On Derivative Art and Law

Robert J. Lang's creation takes a munch break at MoMA

In my latest on Hyperallergic,  I gave Robert J. Lang the mic and he gave us a lesson in the history, diversity, and multiple uses of origami! He also comments very briefly on his current lawsuit against artist Sarah Morris whom he accuses of copyright infringement.

I have been following copyright infringement cases for a while now and find it very interesting that people tend to predict case outcomes based on their personal opinions about copyrights, or the individual artists, or the genres of art involved. Rarely do I see discussions about derivative art, copyrights, and lawsuits that actually deal with the legal issues that are involved.

The Lang v Sarah Morris case is a very good example. People who have taken a strong position in favor of derivative art are predicting that Morris cannot lose. Others see this as clear case of infringement and are rooting for the origami artists. But few seem to understand the legal terms they are using to support their emotional arguments. And fewer still seem to understand that the courts don’t care what sort of art you like.

The fact is, it can be pretty hard to predict the outcomes of these cases without a good look at the depositions and the court records. And arguments about the court’s decisions look pretty silly when they misunderstand terms like “transformative” or mistake the word “derivative” for an insult. These legal terms are too often reacted to in a naive and emotional way even by some who set themselves up as experts on the subject.

I will follow up here in a week or so, with an essay about the legal issues involved in these cases, and how they are misunderstood by the public.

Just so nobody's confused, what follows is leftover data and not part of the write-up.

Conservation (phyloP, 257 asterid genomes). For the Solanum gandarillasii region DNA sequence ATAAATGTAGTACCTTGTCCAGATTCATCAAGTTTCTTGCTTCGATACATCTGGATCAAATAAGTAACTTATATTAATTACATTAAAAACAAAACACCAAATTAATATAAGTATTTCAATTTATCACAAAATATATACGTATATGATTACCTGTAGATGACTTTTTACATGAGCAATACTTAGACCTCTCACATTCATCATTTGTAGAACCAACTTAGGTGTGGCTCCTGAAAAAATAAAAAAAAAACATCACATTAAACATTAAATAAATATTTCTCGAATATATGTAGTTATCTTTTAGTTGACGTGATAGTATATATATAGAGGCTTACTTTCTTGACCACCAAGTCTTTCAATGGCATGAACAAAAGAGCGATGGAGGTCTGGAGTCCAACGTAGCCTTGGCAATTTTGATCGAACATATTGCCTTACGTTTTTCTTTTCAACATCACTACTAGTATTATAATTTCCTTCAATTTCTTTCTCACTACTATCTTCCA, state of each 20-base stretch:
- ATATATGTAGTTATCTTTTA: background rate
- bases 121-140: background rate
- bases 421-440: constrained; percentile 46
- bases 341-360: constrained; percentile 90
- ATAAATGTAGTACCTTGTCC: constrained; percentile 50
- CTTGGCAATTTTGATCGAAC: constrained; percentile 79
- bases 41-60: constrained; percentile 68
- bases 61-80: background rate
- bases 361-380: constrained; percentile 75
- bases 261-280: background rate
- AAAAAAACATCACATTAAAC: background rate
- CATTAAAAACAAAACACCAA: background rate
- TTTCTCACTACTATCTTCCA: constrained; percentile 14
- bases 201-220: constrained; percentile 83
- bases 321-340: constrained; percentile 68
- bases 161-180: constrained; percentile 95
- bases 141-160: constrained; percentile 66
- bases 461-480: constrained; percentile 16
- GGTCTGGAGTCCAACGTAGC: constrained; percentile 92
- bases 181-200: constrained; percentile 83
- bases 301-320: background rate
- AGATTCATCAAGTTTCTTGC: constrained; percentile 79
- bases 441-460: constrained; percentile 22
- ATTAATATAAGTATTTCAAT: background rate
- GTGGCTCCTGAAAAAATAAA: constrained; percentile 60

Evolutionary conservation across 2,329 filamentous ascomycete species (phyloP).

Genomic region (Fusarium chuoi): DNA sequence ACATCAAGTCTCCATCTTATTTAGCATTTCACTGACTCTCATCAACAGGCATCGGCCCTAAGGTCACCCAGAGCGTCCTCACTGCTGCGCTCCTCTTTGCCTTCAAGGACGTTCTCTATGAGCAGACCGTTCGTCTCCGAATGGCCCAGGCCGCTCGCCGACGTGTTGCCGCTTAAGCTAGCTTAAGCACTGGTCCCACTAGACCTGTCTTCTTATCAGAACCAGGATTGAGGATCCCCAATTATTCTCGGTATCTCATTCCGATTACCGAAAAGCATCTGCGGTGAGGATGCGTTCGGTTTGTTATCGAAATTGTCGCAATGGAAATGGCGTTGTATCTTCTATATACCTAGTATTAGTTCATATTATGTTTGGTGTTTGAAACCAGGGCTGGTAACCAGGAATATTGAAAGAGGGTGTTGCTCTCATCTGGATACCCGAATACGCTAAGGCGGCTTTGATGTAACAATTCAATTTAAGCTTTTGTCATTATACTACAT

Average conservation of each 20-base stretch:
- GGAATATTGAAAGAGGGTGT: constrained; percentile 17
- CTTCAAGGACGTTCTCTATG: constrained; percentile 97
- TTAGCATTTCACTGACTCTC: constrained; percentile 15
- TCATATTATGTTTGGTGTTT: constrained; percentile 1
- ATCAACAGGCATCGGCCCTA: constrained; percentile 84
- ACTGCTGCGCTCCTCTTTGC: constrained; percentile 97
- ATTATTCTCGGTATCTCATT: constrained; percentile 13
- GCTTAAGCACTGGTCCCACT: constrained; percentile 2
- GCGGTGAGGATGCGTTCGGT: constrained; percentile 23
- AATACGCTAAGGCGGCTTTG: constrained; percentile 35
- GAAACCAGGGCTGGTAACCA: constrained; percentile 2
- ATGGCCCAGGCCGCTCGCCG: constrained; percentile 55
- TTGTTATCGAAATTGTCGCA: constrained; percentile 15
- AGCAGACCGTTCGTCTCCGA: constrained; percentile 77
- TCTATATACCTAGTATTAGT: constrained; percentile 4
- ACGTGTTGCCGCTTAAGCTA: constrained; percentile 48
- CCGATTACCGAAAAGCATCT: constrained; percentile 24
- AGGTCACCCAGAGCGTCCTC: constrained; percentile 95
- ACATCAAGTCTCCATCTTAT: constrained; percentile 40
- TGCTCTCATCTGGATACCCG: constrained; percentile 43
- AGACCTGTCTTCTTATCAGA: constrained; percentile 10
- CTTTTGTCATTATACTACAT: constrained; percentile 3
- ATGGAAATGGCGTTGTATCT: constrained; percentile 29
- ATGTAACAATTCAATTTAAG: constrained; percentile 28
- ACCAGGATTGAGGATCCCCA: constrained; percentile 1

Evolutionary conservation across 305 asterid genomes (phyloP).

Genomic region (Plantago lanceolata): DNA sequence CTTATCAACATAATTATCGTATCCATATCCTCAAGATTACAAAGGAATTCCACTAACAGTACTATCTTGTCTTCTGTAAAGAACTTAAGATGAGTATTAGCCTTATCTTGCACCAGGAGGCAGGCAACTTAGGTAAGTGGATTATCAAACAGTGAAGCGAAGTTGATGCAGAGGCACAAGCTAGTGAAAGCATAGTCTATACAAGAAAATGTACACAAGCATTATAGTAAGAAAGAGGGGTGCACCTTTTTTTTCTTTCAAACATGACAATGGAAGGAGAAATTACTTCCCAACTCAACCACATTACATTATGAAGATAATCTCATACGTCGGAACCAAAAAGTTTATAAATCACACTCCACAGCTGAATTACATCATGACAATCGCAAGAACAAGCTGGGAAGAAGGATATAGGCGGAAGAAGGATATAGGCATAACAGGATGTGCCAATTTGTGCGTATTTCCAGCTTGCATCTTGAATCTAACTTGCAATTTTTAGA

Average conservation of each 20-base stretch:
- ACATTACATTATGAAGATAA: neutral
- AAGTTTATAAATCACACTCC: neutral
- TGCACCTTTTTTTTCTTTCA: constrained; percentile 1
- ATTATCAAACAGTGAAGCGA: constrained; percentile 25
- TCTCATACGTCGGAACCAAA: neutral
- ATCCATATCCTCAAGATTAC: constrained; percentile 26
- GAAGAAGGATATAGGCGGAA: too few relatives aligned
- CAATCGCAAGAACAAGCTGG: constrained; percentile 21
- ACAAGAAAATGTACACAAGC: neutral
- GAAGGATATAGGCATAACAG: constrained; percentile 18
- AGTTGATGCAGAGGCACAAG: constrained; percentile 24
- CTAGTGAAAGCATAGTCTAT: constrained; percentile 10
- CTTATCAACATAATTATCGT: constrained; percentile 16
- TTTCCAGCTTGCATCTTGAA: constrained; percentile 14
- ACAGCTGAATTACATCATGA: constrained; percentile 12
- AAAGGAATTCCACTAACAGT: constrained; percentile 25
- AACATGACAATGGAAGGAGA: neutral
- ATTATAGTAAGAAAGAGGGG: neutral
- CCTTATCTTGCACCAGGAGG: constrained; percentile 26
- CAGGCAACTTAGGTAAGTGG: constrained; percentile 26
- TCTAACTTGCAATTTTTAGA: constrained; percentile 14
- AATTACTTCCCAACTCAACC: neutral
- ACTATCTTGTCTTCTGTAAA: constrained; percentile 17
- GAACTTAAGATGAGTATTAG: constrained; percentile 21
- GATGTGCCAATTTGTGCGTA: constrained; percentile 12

The Law of Maximized Irony

I have a metaphysical theory that I call The Law of Maximized Irony:

In a nutshell, any set of initial circumstances will resolve to the state of greatest irony.

Case in point:

With increasing frequency we see incredulous stories about artists who’ve made careers out of cribbing other people’s work suing artists who have copied them. Is it flat out hypocrisy, or good business strategy — or both? Whatever is behind it, the story makes for a lot of really good laughs.

Check out my latest in Hyperallergic:

Is a Cease and Desist About Irony, Hypocrisy or Legal Strategy?

 

Portrait 5 Stephen(s), 2010 Lot #1

Stephen(s)
Portrait 5, Stephen(s), 2010

The whimsical Phillips de Pury & Company website is, as I’ve noted in the past, a remedy to prim auction house hem-haw. And I am pleased that Lot #1 of their Under the Influence auction of March 8, went for a full quarter of  it’s estimated $100, 000 to hammer at $26,000 — the full proceeds of which, will benefit DonorsChoose.org, which sends dollars to classrooms with projects in need of materials and resources.

It is much the credit of PdP that they take on nonsense and give full fluff to the requisite irony.

Here’s the site description of Lot #1, in it’s full glory:

1

FULL PROCEEDS BENEFIT DONORSCHOOSE.ORG